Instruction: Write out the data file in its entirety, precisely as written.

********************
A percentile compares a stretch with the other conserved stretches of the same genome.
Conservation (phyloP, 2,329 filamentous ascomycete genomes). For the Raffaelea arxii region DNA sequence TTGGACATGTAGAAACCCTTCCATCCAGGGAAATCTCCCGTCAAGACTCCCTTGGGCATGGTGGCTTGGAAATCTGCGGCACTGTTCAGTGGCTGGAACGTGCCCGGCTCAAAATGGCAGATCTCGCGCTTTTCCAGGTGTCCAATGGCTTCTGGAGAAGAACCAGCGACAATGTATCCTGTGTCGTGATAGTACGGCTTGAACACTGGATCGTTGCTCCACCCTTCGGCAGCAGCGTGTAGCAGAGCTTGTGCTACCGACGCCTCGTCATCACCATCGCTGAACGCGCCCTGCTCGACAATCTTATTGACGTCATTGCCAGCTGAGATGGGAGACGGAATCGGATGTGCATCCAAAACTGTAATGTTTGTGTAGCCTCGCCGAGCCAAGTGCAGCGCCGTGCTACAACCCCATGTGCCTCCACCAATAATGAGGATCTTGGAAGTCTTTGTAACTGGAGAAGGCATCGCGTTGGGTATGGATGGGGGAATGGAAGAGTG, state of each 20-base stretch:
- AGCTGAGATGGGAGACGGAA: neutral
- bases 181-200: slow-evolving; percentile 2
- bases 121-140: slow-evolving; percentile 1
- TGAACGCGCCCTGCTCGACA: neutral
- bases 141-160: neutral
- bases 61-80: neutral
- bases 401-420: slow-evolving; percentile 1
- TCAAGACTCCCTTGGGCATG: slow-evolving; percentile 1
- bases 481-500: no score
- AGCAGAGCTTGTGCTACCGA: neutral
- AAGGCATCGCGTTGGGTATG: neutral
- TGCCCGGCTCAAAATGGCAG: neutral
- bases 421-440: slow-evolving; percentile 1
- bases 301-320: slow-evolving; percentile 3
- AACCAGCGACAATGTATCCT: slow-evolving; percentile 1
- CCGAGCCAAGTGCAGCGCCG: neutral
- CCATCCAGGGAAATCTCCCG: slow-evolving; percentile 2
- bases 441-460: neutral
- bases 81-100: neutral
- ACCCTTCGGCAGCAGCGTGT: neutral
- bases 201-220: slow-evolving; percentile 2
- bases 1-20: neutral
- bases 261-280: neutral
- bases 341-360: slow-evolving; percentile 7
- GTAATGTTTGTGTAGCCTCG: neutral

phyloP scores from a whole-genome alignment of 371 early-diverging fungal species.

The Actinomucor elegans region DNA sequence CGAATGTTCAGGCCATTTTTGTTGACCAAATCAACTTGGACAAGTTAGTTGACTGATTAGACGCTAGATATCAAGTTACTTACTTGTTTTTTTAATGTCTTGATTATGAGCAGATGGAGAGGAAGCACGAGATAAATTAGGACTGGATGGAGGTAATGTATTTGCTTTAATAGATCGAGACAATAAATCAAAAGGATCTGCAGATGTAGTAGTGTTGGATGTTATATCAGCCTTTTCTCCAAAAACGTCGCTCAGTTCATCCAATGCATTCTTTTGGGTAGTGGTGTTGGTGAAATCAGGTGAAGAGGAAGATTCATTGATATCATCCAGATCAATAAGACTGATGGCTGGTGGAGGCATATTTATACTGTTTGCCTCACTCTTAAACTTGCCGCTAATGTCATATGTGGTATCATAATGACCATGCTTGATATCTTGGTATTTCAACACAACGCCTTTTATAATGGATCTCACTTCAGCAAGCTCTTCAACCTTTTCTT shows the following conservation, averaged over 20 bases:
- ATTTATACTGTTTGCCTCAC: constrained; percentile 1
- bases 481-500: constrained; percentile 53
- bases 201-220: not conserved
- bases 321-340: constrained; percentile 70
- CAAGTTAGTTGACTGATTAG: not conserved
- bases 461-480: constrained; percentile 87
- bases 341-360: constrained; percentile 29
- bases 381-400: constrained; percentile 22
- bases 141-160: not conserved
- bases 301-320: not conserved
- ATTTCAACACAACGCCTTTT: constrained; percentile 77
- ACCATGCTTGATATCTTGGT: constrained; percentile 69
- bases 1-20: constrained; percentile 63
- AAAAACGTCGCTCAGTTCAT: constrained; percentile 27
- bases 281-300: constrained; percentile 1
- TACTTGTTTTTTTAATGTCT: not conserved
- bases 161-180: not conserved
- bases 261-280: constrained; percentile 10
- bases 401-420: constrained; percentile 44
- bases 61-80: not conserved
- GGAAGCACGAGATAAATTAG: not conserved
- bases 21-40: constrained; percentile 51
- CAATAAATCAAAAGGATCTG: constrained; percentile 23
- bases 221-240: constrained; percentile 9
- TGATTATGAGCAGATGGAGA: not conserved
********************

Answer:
A percentile compares a stretch with the other conserved stretches of the same genome.
Conservation (phyloP, 2,329 filamentous ascomycete genomes). For the Raffaelea arxii region DNA sequence TTGGACATGTAGAAACCCTTCCATCCAGGGAAATCTCCCGTCAAGACTCCCTTGGGCATGGTGGCTTGGAAATCTGCGGCACTGTTCAGTGGCTGGAACGTGCCCGGCTCAAAATGGCAGATCTCGCGCTTTTCCAGGTGTCCAATGGCTTCTGGAGAAGAACCAGCGACAATGTATCCTGTGTCGTGATAGTACGGCTTGAACACTGGATCGTTGCTCCACCCTTCGGCAGCAGCGTGTAGCAGAGCTTGTGCTACCGACGCCTCGTCATCACCATCGCTGAACGCGCCCTGCTCGACAATCTTATTGACGTCATTGCCAGCTGAGATGGGAGACGGAATCGGATGTGCATCCAAAACTGTAATGTTTGTGTAGCCTCGCCGAGCCAAGTGCAGCGCCGTGCTACAACCCCATGTGCCTCCACCAATAATGAGGATCTTGGAAGTCTTTGTAACTGGAGAAGGCATCGCGTTGGGTATGGATGGGGGAATGGAAGAGTG, state of each 20-base stretch:
- AGCTGAGATGGGAGACGGAA: neutral
- bases 181-200: slow-evolving; percentile 2
- bases 121-140: slow-evolving; percentile 1
- TGAACGCGCCCTGCTCGACA: neutral
- bases 141-160: neutral
- bases 61-80: neutral
- bases 401-420: slow-evolving; percentile 1
- TCAAGACTCCCTTGGGCATG: slow-evolving; percentile 1
- bases 481-500: no score
- AGCAGAGCTTGTGCTACCGA: neutral
- AAGGCATCGCGTTGGGTATG: neutral
- TGCCCGGCTCAAAATGGCAG: neutral
- bases 421-440: slow-evolving; percentile 1
- bases 301-320: slow-evolving; percentile 3
- AACCAGCGACAATGTATCCT: slow-evolving; percentile 1
- CCGAGCCAAGTGCAGCGCCG: neutral
- CCATCCAGGGAAATCTCCCG: slow-evolving; percentile 2
- bases 441-460: neutral
- bases 81-100: neutral
- ACCCTTCGGCAGCAGCGTGT: neutral
- bases 201-220: slow-evolving; percentile 2
- bases 1-20: neutral
- bases 261-280: neutral
- bases 341-360: slow-evolving; percentile 7
- GTAATGTTTGTGTAGCCTCG: neutral

phyloP scores from a whole-genome alignment of 371 early-diverging fungal species.

The Actinomucor elegans region DNA sequence CGAATGTTCAGGCCATTTTTGTTGACCAAATCAACTTGGACAAGTTAGTTGACTGATTAGACGCTAGATATCAAGTTACTTACTTGTTTTTTTAATGTCTTGATTATGAGCAGATGGAGAGGAAGCACGAGATAAATTAGGACTGGATGGAGGTAATGTATTTGCTTTAATAGATCGAGACAATAAATCAAAAGGATCTGCAGATGTAGTAGTGTTGGATGTTATATCAGCCTTTTCTCCAAAAACGTCGCTCAGTTCATCCAATGCATTCTTTTGGGTAGTGGTGTTGGTGAAATCAGGTGAAGAGGAAGATTCATTGATATCATCCAGATCAATAAGACTGATGGCTGGTGGAGGCATATTTATACTGTTTGCCTCACTCTTAAACTTGCCGCTAATGTCATATGTGGTATCATAATGACCATGCTTGATATCTTGGTATTTCAACACAACGCCTTTTATAATGGATCTCACTTCAGCAAGCTCTTCAACCTTTTCTT shows the following conservation, averaged over 20 bases:
- ATTTATACTGTTTGCCTCAC: constrained; percentile 1
- bases 481-500: constrained; percentile 53
- bases 201-220: not conserved
- bases 321-340: constrained; percentile 70
- CAAGTTAGTTGACTGATTAG: not conserved
- bases 461-480: constrained; percentile 87
- bases 341-360: constrained; percentile 29
- bases 381-400: constrained; percentile 22
- bases 141-160: not conserved
- bases 301-320: not conserved
- ATTTCAACACAACGCCTTTT: constrained; percentile 77
- ACCATGCTTGATATCTTGGT: constrained; percentile 69
- bases 1-20: constrained; percentile 63
- AAAAACGTCGCTCAGTTCAT: constrained; percentile 27
- bases 281-300: constrained; percentile 1
- TACTTGTTTTTTTAATGTCT: not conserved
- bases 161-180: not conserved
- bases 261-280: constrained; percentile 10
- bases 401-420: constrained; percentile 44
- bases 61-80: not conserved
- GGAAGCACGAGATAAATTAG: not conserved
- bases 21-40: constrained; percentile 51
- CAATAAATCAAAAGGATCTG: constrained; percentile 23
- bases 221-240: constrained; percentile 9
- TGATTATGAGCAGATGGAGA: not conserved